One of the defining features of Chelsea Football Club the past two decades had been the rather short leash (usually) afforded each new manager coming through Roman Abramovich’s revolving door. It was not a universally loved policy — even if it really wasn’t all that unique — but it was at least a begrudgingly accepted one, as it served to accomplish the owner’s singular aim of winning, of winning now, and of winning at any cost. Chelsea won more trophies than any other Premier League team during those 19 seasons.
Despite those shiny results, we had often pined for a bit more stability at the managerial position, theorizing that it would allow us to win even more, win even more consistently, and perhaps win even more sustainably.
Well, with Abramovich gone, we now have a chance to see what said stability might lead us to. While the new owners have already sacked a manager, their choice of replacement is quite categorically here for the long haul. We’ve heard that messaging from day one of Potter’s time in charge, and Potter himself has now received more unambiguous assurances of the same — evidently needed after the team’s poor form heading into the World Cup break.
“I’m even more confident, even more aware of the support I have now than I was three months ago when I took the job. So that tells you something. It’s a credit to them (the owners) and their support and how they have communicated with me — it’s been fantastic. We all know the pressure and the demands at this club but we have also got enough people who can see the perspective and where we are at to be able to say, ‘this is where we are, how can we improve?’
“When I was in California I met up with Behdad and had a good chat with him. Fantastic support. I’m really looking forward to the weeks and the months and the years ahead. We understand where we’re at at the moment and we understand the challenges ahead, but that’s where we are in the journey at the moment.
“I would like to have gone up and down California with a couple of wins but it wasn’t to be. So you have to reflect, take the pain and frustration and work out how can we go forward and make this situation better? That’s the job, that’s what I’ve been spending my time doing.”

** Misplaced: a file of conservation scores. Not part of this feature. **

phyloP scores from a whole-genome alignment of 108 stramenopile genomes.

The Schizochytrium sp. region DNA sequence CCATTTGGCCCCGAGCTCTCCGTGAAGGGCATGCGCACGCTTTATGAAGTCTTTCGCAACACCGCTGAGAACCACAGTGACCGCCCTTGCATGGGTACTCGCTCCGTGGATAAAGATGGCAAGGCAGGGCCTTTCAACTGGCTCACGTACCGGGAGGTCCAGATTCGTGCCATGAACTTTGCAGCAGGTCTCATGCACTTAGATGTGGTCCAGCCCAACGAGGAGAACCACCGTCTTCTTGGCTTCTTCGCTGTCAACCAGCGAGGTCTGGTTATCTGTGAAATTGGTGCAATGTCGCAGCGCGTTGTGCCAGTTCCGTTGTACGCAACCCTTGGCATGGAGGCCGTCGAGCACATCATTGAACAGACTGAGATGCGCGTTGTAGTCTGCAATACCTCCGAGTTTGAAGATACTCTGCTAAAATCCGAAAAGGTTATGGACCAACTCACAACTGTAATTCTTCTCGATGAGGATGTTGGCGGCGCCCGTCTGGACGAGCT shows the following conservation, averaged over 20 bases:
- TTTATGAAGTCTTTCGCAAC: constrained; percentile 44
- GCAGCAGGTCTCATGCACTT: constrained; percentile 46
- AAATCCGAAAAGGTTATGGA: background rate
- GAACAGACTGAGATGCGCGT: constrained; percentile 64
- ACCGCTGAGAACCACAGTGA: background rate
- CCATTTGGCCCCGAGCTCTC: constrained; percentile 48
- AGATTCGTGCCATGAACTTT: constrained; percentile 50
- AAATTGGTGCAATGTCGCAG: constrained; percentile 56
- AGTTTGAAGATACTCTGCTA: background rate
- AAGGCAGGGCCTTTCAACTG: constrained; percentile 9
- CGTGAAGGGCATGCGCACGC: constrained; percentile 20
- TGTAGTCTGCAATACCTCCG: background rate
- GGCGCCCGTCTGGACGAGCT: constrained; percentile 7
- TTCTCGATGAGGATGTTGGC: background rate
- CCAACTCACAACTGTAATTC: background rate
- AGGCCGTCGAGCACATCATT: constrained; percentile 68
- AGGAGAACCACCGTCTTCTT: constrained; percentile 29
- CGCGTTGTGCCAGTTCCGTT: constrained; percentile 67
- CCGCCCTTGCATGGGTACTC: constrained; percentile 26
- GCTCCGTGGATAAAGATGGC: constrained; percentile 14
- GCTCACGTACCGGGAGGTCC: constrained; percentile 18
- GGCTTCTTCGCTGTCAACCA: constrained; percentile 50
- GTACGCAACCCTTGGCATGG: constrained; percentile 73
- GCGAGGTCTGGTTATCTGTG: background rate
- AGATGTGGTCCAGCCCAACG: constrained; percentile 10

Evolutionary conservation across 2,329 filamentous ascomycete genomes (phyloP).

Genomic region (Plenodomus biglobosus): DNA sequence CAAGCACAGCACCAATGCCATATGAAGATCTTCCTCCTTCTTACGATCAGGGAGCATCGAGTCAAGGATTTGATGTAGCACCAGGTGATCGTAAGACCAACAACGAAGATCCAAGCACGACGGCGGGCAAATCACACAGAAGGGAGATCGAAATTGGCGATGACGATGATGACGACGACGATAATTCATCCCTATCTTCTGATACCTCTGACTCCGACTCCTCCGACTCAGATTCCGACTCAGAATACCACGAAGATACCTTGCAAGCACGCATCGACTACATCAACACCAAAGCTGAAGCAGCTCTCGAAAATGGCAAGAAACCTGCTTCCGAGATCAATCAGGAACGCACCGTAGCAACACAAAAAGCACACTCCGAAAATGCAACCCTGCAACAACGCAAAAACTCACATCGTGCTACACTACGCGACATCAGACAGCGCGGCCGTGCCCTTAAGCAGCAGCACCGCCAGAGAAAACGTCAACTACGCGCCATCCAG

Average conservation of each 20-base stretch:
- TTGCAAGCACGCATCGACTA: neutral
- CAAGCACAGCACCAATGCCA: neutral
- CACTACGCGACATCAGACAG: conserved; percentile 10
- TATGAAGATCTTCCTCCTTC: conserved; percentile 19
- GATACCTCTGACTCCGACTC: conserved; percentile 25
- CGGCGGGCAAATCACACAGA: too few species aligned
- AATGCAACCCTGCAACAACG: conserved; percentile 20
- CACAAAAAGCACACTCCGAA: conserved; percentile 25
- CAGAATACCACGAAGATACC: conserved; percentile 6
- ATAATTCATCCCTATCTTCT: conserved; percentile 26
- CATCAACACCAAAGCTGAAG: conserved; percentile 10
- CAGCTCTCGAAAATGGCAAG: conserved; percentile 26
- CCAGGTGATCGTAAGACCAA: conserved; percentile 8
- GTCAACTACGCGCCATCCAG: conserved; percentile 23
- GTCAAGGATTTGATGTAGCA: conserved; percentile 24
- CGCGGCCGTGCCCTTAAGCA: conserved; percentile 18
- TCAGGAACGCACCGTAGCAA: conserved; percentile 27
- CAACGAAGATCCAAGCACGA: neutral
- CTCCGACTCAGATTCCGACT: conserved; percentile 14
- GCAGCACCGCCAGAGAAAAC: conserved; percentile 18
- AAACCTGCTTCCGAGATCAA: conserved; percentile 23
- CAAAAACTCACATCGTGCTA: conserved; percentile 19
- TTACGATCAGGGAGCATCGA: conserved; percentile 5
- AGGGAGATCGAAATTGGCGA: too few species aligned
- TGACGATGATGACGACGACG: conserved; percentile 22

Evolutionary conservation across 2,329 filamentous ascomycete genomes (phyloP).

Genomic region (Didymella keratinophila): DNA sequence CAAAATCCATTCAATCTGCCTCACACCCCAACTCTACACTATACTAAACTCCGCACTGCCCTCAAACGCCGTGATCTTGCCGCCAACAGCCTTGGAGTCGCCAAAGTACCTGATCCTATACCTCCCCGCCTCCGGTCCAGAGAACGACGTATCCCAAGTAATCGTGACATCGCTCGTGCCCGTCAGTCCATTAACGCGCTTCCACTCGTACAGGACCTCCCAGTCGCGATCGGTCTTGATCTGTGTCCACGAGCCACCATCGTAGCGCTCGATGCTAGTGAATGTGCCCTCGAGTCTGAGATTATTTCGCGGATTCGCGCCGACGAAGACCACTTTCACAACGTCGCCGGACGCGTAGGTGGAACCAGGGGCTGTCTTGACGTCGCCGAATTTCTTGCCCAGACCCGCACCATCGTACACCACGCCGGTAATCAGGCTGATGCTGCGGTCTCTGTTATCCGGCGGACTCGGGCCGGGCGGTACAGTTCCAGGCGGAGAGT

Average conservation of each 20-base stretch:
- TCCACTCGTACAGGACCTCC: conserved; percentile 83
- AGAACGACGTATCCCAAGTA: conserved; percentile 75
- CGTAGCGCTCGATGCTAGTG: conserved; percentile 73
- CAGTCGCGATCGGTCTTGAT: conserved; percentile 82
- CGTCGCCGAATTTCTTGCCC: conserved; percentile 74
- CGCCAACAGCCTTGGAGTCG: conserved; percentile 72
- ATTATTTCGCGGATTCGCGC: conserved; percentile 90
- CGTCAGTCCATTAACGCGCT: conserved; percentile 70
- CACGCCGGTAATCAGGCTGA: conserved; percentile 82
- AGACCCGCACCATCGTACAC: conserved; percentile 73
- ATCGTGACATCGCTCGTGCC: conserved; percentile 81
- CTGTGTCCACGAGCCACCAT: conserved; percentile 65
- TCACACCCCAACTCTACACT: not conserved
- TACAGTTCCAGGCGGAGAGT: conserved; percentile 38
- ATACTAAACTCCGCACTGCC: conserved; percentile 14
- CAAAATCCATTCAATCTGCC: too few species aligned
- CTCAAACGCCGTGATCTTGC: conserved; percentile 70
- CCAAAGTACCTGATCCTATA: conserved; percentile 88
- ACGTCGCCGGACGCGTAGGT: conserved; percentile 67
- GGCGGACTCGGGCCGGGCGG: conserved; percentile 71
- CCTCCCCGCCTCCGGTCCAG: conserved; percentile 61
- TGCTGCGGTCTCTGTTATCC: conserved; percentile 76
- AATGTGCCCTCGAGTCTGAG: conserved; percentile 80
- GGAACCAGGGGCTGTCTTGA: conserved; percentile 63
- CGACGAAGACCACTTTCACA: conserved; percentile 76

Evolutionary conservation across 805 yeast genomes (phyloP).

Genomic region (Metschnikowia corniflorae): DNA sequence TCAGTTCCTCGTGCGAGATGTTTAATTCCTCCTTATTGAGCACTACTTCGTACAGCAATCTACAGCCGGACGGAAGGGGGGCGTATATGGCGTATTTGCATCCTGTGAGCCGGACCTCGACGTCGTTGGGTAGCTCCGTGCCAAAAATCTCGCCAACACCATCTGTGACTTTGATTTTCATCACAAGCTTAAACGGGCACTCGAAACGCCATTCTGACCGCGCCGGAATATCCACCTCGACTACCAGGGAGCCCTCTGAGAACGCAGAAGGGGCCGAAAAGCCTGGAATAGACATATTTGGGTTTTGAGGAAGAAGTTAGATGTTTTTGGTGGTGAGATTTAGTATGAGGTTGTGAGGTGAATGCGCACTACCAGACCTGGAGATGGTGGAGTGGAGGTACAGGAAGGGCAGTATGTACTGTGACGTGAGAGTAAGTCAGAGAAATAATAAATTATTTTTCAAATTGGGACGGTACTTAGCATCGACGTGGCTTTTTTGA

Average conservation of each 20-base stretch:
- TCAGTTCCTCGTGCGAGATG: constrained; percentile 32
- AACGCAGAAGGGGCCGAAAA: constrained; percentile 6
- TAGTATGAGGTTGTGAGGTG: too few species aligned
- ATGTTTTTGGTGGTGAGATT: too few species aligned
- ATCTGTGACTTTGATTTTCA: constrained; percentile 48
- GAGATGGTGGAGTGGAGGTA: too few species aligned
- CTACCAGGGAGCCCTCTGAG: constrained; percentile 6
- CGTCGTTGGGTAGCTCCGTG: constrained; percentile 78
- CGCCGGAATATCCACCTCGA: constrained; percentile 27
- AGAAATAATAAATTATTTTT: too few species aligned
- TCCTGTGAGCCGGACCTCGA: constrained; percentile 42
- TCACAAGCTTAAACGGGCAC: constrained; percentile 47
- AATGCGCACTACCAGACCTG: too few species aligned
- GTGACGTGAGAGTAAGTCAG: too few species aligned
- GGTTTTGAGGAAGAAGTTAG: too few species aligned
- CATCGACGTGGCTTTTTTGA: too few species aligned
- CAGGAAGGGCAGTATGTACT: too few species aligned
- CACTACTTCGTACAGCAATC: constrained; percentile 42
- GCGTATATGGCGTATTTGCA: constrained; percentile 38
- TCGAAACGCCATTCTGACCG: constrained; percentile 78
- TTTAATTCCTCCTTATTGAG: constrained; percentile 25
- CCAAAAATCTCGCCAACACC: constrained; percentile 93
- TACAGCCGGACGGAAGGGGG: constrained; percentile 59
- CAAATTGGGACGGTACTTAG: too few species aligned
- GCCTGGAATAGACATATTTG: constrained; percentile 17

Another, more recent defining theme at Chelsea had been our attempts to close the (not-so-)proverbial gap to Manchester City and Liverpool — before the latter fell back down over to our side of the gap this season. But the former are still up there, and even if Arsenal have made a stellar start to the current campaign, City remain the gold standard we should be all be aspiring to match, and then overtake.
In keeping with the new paradigm however, we’ve redefined this mission as well, and are approaching it more holistically. It’s a bold bet, to be sure, especially in an
industry sport that demands instant results and quick fixes, but it could certainly work, in theory.
The only trouble is, you won’t know if it worked until
weeks months years down the line...
“It is going to be hard to bridge the gap, but the focus for us is on our performance, how we function and how we are playing. That’s where we are at. If you don’t control that, if you don’t do better there, then you can talk all you want about the gap or what the others do, it doesn’t matter.
“We know that we can take the experience that we have, we can take all that learning, all those challenging periods that we had, and use them to say, ‘ok, how can we go forward, how can we play better?’ So that’s our focus.”
-Graham Potter; source: Guardian
Trust the process, whatever that process may be.